On July 22, 1998, however, the plaintiff requested a hearing for survivor's benefits pursuant to § 31-306. Id., 530. On August 31, 1998, the Workers' Compensation Commissioner (commissioner) held a hearing on the plaintiff's claim to determine whether she should be precluded from pursuing a claim for survivor's benefits due to the fact that she had not filed a formal notice of her claim within the statute of limitations pursuant to § 31-294c (a); id.; i.e., one year from the date of the decedent's death. Although the plaintiff presented several arguments as to why her failure to file notice should not be fatal to her claim, the commissioner concluded that her failure to file a formal notice precluded her from pursuing a claim for survivor's benefits. Id., 531-32. The plaintiff took two appeals, but the commissioner's decision was affirmed by the Workers' Compensation Review Board; id., 532; and by our Supreme Court. Id., 539. Our Supreme Court concluded that the plaintiff's failure to file a formal notice of claim pursuant to § 31-294c (a) deprived the commissioner of subject matter jurisdiction. See id., 534-35.

         Thereafter, on March 16, 1999, the plaintiff commenced the present action against the defendants, alleging that they had failed to tell her that she was required to file a notice of claim for survivor's benefits within one year of the decedent's death to confer jurisdiction on the commissioner. See St. Paul Travelers Cos. v. Kuehl, 299 Conn. 800, 806, 12 A.3d 852 (2011). The plaintiff alleged two counts: negligence or legal malpractice and breach of contract. Following the plaintiff's death, Clifford A. Mollo was appointed executor of her estate and substituted as the party plaintiff in the present action.[11]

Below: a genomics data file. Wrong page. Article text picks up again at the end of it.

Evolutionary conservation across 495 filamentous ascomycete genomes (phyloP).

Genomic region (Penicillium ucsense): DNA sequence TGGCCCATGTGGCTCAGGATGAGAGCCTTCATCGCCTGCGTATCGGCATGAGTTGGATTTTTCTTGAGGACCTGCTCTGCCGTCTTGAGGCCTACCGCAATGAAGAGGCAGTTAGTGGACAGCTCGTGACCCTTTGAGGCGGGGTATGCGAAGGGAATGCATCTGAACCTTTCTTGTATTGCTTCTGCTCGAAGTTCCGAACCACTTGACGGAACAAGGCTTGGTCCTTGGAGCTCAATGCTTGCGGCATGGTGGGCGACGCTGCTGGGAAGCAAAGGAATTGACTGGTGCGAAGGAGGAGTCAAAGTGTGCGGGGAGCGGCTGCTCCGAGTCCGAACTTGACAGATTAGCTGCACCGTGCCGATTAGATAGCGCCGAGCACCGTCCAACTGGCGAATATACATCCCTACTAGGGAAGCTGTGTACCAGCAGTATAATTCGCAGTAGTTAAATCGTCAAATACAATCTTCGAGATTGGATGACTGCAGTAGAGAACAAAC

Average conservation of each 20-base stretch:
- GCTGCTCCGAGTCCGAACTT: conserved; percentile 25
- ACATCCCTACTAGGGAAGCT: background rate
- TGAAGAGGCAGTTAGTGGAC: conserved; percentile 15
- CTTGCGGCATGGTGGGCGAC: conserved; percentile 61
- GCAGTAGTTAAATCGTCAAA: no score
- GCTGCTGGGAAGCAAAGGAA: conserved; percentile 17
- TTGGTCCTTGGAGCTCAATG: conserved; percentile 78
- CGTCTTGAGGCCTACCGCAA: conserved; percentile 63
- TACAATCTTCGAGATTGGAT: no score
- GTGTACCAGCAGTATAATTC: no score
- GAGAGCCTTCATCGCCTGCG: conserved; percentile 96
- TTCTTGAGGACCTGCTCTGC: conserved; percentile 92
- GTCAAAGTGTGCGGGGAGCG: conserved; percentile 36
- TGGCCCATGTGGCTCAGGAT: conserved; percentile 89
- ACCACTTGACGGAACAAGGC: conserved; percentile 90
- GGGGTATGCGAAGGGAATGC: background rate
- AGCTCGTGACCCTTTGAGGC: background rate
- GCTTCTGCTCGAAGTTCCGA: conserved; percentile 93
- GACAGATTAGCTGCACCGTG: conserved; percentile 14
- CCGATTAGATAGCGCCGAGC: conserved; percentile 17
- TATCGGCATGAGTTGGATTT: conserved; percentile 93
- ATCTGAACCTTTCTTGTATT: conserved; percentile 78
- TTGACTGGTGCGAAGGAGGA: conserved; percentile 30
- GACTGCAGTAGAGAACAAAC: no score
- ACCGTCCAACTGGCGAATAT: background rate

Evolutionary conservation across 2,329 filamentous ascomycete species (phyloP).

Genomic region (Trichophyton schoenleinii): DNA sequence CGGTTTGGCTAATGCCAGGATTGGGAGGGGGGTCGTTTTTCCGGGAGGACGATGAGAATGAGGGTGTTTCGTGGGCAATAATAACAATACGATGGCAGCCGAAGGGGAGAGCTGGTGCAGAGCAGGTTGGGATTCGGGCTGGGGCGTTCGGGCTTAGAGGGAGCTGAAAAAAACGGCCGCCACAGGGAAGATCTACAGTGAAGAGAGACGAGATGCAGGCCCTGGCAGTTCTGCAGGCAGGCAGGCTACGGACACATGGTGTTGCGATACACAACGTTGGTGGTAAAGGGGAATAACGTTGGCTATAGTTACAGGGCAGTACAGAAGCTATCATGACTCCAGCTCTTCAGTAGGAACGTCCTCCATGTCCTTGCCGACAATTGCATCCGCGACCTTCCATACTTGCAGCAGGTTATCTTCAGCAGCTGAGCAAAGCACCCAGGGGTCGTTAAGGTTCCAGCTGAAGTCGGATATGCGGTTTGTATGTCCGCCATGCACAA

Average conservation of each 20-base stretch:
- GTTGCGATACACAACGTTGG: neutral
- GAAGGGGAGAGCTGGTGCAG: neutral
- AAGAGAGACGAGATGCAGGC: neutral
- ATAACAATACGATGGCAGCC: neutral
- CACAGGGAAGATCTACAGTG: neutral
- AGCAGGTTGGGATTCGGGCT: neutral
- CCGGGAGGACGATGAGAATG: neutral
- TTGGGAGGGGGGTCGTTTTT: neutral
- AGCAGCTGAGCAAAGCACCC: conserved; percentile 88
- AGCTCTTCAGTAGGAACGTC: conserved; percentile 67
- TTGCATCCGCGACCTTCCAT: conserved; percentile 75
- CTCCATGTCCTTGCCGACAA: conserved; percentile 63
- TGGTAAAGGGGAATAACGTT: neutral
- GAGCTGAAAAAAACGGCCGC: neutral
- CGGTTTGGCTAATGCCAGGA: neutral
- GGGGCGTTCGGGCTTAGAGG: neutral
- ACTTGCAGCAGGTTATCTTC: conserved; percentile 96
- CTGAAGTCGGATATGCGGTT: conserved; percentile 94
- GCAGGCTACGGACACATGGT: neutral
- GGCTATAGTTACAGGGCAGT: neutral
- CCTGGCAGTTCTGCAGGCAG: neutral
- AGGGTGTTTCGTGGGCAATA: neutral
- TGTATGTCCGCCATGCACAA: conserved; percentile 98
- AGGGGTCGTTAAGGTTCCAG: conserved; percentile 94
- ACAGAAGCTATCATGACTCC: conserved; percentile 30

The operative complaint was filed on May 1, 2014, during trial. It alleged in relevant part that the defendant was an attorney admitted to practice law in Connecticut and was employed by the firm. The plaintiff alleged that the decedent sustained personal injuries in the collision and that the tortfeasors had more than $3 million of insurance coverage. In addition, prior to the collision, Z-Lodahad purchased workers' compensation coverage from Travelers that was available to compensate the decedent and the plaintiff for their losses. The plaintiff further alleged that she had retained Koskoff to prosecute ‘‘a claim or claims against any party or parties arising out of [the decedent's]'' collision of June 26, 1991, and that the defendants accepted the employment and provided ‘‘legal representation to the plaintiff, '' which was continuous from October 19, 1991, until October 1, 1998.